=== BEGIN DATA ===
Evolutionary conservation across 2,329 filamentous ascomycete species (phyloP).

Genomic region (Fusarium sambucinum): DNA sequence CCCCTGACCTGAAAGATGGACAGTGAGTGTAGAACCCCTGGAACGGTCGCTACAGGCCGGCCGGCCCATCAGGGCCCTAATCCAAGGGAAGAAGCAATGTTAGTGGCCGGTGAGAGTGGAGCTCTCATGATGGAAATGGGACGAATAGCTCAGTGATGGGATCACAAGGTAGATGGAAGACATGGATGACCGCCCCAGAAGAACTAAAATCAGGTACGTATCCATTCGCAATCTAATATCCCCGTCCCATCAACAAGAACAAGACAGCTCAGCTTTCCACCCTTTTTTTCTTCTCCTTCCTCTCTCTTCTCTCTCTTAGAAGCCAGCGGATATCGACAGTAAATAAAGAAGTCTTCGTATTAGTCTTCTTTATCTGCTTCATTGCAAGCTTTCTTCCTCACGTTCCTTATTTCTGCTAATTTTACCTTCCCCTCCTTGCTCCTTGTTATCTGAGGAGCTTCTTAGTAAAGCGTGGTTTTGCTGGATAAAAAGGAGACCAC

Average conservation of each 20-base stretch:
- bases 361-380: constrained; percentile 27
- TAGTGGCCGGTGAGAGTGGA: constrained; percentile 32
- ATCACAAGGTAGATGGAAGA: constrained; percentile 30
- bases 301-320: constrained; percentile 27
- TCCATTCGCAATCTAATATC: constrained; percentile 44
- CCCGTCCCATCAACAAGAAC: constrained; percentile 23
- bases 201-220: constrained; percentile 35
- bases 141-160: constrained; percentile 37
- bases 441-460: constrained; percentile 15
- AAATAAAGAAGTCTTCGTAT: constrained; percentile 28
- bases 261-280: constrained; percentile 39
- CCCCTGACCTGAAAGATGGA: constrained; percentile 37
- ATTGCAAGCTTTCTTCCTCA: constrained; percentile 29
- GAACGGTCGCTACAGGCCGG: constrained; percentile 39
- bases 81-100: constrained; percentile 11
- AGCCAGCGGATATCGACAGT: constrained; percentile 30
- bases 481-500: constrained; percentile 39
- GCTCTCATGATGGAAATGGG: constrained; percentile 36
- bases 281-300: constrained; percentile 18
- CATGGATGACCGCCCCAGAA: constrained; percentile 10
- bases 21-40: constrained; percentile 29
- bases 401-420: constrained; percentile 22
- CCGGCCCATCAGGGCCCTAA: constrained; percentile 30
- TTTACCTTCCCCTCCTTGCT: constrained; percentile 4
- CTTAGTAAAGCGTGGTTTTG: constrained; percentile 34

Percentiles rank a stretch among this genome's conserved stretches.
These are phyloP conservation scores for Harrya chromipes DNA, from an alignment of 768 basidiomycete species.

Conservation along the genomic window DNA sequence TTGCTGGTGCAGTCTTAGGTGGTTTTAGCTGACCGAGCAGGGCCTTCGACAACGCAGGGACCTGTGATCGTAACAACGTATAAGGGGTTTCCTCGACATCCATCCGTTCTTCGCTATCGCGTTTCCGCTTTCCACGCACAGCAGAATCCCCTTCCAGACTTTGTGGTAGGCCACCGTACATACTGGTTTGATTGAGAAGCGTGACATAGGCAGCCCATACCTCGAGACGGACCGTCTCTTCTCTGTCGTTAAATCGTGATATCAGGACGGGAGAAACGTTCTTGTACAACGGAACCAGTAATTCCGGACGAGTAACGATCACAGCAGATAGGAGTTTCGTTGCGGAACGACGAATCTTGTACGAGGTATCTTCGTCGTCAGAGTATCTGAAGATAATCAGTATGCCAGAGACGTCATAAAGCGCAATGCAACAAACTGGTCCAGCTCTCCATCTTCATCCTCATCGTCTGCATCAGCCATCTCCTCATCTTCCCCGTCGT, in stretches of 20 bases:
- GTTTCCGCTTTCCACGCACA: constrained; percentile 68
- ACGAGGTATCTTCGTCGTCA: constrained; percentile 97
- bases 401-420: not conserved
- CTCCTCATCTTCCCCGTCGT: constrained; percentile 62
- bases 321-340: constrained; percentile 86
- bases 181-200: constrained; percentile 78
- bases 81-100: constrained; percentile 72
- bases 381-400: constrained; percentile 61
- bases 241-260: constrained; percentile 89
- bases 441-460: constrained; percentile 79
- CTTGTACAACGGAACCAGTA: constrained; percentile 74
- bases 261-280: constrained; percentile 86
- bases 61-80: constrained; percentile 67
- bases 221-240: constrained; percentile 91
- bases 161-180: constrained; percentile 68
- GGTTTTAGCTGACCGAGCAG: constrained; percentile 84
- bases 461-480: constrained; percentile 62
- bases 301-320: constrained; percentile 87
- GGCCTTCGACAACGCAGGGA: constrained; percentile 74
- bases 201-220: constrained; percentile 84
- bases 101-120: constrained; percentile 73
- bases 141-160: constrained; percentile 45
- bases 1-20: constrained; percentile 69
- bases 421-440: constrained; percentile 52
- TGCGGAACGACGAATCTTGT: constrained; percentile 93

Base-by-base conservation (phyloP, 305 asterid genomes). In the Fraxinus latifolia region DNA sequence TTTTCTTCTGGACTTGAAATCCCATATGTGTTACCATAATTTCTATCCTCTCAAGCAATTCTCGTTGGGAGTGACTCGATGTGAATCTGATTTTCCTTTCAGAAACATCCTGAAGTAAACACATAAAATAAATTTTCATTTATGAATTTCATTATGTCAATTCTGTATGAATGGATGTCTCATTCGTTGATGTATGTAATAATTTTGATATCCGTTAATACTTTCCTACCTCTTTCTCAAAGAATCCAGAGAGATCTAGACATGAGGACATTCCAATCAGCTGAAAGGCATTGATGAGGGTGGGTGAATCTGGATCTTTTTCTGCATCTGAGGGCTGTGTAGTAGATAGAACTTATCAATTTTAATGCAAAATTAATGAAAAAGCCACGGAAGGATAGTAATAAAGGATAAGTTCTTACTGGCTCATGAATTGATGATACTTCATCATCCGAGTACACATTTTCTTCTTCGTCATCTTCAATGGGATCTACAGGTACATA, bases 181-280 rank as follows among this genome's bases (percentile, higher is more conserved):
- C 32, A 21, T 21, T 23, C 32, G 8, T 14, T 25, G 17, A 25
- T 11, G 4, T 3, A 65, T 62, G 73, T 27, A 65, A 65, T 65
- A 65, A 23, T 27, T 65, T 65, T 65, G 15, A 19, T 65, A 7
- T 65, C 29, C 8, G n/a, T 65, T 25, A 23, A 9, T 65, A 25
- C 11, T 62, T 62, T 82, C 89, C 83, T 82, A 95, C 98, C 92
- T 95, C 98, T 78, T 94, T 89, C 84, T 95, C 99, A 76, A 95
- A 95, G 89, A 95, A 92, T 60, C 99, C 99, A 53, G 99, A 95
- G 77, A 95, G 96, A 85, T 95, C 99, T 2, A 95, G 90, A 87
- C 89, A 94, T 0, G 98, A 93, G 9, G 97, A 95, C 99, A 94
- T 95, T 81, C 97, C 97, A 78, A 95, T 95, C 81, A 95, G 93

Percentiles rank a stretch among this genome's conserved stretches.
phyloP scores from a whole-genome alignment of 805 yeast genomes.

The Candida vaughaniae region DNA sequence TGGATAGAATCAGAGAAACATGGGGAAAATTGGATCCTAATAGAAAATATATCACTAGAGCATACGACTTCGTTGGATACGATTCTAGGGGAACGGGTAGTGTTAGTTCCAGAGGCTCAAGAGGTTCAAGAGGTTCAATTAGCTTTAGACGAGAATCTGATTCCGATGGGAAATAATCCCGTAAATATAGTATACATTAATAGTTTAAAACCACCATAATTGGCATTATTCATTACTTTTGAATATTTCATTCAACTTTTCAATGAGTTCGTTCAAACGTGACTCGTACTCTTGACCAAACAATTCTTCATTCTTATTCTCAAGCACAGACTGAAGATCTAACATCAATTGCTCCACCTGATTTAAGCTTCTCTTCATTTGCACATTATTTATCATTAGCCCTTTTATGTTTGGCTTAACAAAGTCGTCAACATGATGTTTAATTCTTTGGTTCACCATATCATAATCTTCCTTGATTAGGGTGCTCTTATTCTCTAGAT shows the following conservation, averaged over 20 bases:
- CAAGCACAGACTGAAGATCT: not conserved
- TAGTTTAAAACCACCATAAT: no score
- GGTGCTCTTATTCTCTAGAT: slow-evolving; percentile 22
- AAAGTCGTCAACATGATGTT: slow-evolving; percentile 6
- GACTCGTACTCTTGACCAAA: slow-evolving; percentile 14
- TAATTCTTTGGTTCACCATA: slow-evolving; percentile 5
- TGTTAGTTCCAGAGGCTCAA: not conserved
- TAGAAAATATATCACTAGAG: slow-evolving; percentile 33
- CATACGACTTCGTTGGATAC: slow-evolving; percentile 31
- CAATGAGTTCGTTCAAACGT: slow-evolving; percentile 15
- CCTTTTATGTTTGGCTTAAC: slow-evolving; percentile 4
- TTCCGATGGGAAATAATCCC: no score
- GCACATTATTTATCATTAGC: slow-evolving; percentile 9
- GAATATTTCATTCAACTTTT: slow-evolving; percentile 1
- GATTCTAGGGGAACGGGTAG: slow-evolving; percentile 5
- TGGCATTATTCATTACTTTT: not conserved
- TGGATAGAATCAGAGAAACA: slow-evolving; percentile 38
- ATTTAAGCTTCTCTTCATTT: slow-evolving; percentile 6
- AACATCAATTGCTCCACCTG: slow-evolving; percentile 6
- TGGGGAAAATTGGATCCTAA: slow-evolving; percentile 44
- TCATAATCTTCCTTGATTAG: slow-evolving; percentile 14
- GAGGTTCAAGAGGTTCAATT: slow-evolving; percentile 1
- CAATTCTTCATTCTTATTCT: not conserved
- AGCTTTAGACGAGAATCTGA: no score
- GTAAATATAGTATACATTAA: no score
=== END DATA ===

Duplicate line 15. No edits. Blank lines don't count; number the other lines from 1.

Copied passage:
- CCCCTGACCTGAAAGATGGA: constrained; percentile 37